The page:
The CDC has issues vaccine distribution recommendations to the states, and the Texas Department of Health Services has issued guiding principles regarding the distribution and administration of the vaccines.
What is the vaccine distribution plan?
The Centers for Disease Control and Prevention (CDC) has recommended a tiered approach be used to determine in what order the vaccine will be distributed. The vaccine distribution will be prioritized in the following way:
- Healthcare personnel
- Workers in essential and critical industries
- People at high risk for severe COVID-19 illness due to underlying medical conditions
- People 65 years and older
- General public (those not in groups listed above)
Is the vaccine available for patients and community members?
Currently we do not have vaccine supply available for the general public as we are still using all of our allocation to vaccinate Tier 1A healthcare workers. We hope to be able to offer vaccine to community members in Tier 1B in the near future. State vaccine information is available at dshs.texas.gov. You can also visit your county health department for vaccine registration information. Texas Health Family Care and Texas Health Internal Medicine patients should watch for messages from your doctor about vaccine access.
General Vaccine Information
Am I required to get a COVID-19 vaccine?
No. A COVID-19 vaccine is not mandatory.
If I’ve already had COVID-19, would the vaccine be helpful?
Due to the severe health risks associated with COVID-19 and the fact that re-infection with COVID-19 is possible, people may be advised to get a COVID-19 vaccine even if they have been sick with COVID-19 before.
At this time, experts do not know how long someone is protected from getting sick again after recovering from COVID-19. The immunity someone gains from having an infection, called natural immunity, varies from person to person. Some early evidence suggests natural immunity may not last very long.
Individuals who are known COVID-19 positive should wait to receive the vaccine until they have recovered from their acute illness and no longer require isolation. There is no minimal interval between infection and vaccination, but current evidence suggests reinfection is unlikely within 90 days, so if an individual wishes to do so, the vaccine may be deferred until the end of the 90-day period.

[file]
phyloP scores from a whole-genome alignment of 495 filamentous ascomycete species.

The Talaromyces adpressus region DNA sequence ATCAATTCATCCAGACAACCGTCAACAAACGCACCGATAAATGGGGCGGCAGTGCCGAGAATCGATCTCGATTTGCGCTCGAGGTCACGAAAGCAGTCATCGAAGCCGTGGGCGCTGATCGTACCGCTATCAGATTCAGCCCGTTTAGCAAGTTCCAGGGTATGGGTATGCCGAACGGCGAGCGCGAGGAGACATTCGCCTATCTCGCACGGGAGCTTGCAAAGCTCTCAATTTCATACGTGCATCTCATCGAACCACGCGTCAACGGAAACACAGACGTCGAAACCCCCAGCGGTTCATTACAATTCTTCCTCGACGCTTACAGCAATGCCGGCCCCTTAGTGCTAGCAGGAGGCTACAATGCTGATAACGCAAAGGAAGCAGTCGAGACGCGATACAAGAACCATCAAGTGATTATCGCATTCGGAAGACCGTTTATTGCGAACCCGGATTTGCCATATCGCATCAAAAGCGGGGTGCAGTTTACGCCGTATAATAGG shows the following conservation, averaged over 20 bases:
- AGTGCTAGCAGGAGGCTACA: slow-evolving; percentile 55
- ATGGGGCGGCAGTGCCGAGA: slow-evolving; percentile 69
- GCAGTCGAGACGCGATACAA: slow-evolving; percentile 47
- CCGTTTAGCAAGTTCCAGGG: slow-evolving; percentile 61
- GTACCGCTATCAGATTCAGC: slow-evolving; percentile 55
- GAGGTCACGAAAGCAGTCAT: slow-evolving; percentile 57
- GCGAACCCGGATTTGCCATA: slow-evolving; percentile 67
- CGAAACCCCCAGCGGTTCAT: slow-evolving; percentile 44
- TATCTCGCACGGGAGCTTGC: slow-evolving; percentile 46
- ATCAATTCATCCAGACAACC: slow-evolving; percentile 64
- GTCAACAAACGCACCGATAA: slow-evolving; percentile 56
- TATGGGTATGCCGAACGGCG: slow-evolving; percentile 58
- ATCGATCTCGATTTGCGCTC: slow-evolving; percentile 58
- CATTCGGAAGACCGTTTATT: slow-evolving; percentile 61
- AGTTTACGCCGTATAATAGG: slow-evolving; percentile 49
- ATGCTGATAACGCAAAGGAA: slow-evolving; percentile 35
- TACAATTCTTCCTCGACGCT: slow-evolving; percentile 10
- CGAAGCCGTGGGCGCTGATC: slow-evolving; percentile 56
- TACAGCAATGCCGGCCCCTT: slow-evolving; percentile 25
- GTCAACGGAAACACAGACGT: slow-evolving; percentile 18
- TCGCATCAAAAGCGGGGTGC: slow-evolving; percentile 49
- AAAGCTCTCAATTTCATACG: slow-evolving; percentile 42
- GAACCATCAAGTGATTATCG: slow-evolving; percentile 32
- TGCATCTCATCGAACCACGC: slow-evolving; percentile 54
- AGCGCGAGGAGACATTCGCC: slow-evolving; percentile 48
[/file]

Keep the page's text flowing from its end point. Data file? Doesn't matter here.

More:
How were the vaccines tested?
Clinical trials are evaluating investigational COVID-19 vaccines in tens of thousands of study participants to enable the U.S. Food and Drug Administration to determine safety and effectiveness. These clinical trials are being conducted according to the FDA’s rigorous standards.
The trials are conducted in three phases.
- Phase 1 – The vaccine is given to a small number of generally healthy people to assess its safety at increasing doses and to gain early information about how well the vaccine works to induce an immune response in people.
- Phase 2 – Studies include more people with varying health statuses and from different demographic groups receiving various dosages. These studies provide additional safety information and may provide initial information regarding the effectiveness of the vaccine.
- Phase 3 – The vaccine is administered to thousands of people in randomized, controlled studies involving broad demographic groups. In a randomized, controlled study, individuals are allocated at random to receive the vaccine and are compared against those in the study who did not receive the vaccine. This phase generates critical information on effectiveness and additional important safety data. It provides additional information about the immune response in people who receive the vaccine compared to those who receive a control, such as a placebo. (FDA)
How does the FDA determine emergency use authorization?
Approval of an emergency use authorization (EUA) request from a vaccine manufacturer enables the FDA to allow the use of unapproved medical products, or unapproved uses of approved medical products, in a public health emergency such as the COVID-19 pandemic. There must be no adequate, approved and available alternatives to a product for the FDA to approve an EUA request.
Vaccine manufacturers are currently conducting extensive clinical trials to generate the information needed by the FDA to determine whether the known and potential benefits outweigh the known and potential risks of a vaccine for the prevention of COVID-19.